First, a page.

It's one of the far right's favorite weapons: If anyone criticizes the administration, brand them a Bush hater. The implication is that no sane or fair-minded person could be appalled by this administration's policies. Any criticism of Bush must be caused by what columnist Charles Krauthammer described as "contempt and disdain giving way to a hatred that is near pathological." My column last week, for instance, generated a response from one right-wing blogger that not only mischaracterized what I said but referred to me as "Bush hating," "blinded" by "virulent" anger, full of "unreconstructed rage" and typical of the "Bush-hatred of the American left."
The right's got it wrong.
I don't love George Bush, it's true. No matter how many times I urge myself to hate the sin but love the sinner, I just can't get there. But I don't hate Bush, either. I hope that he'll never personally experience any of the "alternative methods" of interrogation he's so willing to use on U.S. detainees; I hope he'll never lose a child to war; I hope he'll never experience the soul-sapping poverty to which his administration has abandoned so many Americans.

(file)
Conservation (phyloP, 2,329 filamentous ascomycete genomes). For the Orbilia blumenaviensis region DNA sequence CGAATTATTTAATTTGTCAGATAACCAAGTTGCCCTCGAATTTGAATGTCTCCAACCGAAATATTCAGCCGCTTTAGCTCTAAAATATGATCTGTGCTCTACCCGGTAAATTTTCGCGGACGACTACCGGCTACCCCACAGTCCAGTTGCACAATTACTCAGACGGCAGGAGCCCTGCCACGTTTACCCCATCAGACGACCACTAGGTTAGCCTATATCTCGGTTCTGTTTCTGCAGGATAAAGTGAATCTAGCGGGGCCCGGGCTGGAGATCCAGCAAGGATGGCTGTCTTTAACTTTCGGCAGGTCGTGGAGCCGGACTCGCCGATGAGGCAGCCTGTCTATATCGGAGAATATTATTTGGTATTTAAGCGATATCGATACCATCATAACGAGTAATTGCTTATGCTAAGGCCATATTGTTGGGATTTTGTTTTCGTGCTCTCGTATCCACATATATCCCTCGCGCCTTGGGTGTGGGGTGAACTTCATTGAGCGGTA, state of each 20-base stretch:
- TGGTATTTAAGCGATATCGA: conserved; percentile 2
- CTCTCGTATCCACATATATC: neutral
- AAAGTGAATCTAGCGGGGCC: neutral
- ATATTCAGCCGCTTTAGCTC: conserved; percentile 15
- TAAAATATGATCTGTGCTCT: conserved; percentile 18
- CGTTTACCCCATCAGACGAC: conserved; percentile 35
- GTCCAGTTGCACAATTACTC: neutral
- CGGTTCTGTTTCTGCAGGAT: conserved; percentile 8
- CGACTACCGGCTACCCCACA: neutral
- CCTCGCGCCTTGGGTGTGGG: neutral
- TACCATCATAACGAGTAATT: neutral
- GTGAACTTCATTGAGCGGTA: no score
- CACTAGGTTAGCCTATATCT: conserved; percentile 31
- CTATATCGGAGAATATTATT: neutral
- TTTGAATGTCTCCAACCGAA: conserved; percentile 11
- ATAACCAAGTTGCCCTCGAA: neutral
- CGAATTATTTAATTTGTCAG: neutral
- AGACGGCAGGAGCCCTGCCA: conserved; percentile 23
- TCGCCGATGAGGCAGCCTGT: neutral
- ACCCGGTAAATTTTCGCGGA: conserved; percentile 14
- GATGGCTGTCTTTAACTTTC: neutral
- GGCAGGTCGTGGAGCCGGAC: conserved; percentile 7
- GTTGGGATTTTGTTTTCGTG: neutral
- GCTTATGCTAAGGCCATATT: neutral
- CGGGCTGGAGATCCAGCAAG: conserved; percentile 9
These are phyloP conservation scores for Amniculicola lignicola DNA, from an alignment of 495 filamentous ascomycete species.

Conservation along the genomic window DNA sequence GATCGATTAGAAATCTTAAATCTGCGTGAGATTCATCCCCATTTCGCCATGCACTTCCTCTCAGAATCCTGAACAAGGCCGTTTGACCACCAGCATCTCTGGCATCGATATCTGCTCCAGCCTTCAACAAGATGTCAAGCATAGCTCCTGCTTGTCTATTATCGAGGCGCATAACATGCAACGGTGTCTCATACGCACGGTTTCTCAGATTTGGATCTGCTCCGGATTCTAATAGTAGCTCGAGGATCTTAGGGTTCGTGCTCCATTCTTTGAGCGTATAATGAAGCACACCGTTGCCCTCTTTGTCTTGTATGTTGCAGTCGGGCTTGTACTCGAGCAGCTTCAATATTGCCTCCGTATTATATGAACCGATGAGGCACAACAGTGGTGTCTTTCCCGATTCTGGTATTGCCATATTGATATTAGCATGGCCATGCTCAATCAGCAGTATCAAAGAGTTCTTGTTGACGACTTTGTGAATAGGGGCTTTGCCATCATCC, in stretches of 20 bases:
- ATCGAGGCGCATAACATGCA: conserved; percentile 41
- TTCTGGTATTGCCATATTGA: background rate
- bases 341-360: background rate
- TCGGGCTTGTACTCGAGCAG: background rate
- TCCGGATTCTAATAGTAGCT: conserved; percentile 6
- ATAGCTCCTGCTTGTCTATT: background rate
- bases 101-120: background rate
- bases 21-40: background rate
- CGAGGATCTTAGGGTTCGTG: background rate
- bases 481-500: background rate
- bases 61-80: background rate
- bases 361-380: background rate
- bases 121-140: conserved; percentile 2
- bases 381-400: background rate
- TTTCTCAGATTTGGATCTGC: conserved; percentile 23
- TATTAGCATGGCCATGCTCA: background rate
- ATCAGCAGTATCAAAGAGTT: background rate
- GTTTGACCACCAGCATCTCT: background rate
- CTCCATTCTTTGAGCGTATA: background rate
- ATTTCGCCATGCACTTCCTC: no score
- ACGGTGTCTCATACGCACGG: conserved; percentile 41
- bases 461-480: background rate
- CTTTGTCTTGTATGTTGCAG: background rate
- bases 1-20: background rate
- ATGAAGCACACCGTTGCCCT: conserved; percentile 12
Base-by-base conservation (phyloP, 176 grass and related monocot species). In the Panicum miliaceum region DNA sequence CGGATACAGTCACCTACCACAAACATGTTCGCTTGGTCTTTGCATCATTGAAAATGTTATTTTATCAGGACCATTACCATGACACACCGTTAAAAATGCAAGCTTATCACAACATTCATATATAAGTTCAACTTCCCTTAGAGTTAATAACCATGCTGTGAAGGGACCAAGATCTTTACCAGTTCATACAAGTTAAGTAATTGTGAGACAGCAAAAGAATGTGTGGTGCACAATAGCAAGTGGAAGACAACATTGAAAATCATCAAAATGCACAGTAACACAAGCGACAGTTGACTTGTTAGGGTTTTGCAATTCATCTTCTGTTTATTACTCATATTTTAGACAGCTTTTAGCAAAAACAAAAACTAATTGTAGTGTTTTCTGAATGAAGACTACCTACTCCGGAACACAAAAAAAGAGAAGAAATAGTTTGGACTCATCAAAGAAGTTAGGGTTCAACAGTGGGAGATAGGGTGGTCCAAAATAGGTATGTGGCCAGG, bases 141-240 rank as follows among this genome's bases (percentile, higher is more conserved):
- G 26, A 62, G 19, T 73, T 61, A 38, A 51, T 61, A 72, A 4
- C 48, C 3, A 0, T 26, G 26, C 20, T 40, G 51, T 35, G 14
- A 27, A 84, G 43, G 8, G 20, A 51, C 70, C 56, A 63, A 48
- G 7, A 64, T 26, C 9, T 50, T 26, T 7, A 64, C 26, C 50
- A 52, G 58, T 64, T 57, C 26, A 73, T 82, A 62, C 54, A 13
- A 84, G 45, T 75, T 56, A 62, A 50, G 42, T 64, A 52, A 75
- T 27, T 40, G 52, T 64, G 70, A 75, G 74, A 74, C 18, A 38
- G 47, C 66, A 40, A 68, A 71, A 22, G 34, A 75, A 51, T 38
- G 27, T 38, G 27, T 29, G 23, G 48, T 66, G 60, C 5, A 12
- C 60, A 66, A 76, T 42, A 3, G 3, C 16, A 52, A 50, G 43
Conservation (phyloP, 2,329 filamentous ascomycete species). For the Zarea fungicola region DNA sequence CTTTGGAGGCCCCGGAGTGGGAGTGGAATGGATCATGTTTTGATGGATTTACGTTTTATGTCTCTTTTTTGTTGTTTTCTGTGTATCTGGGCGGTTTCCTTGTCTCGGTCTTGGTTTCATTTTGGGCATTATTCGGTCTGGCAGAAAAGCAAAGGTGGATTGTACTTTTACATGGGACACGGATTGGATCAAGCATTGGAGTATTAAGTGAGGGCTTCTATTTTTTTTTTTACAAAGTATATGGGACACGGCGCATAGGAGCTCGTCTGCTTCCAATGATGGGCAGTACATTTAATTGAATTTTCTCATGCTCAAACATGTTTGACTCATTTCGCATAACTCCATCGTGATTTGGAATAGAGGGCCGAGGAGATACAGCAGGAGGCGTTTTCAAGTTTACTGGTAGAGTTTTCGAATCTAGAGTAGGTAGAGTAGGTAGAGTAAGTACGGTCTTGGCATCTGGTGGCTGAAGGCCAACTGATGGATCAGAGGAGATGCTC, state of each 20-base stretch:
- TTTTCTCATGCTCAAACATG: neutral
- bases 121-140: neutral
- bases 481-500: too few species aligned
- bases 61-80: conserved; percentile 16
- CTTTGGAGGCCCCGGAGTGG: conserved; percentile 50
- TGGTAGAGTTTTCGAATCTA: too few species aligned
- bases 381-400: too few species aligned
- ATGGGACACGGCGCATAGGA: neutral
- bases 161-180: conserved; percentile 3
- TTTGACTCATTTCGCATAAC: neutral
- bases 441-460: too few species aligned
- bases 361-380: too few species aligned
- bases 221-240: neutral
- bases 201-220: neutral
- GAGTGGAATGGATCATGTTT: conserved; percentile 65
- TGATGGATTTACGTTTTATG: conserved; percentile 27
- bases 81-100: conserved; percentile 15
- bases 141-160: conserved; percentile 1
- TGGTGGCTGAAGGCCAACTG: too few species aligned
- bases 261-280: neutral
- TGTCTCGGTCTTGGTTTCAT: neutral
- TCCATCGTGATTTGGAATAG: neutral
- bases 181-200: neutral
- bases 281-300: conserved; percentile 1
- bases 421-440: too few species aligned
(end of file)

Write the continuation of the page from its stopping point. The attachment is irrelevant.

No, I don't hate George Bush.
But I sure hate what he's done to my country.
I hate the fact that Bush and the radicals in his administration play politics with patriotism, casting critics of misguided legislation on military commissions and wiretapping as "soft" on terrorism and telling us, as Defense Secretary Donald H. Rumsfeld recently did, that "moral or intellectual confusion about who and what is right or wrong can weaken the ability of free societies to persevere."
In Bush's America, questioning makes us weak. In my America, we value dissent and debate because we know this is what makes us strong and free.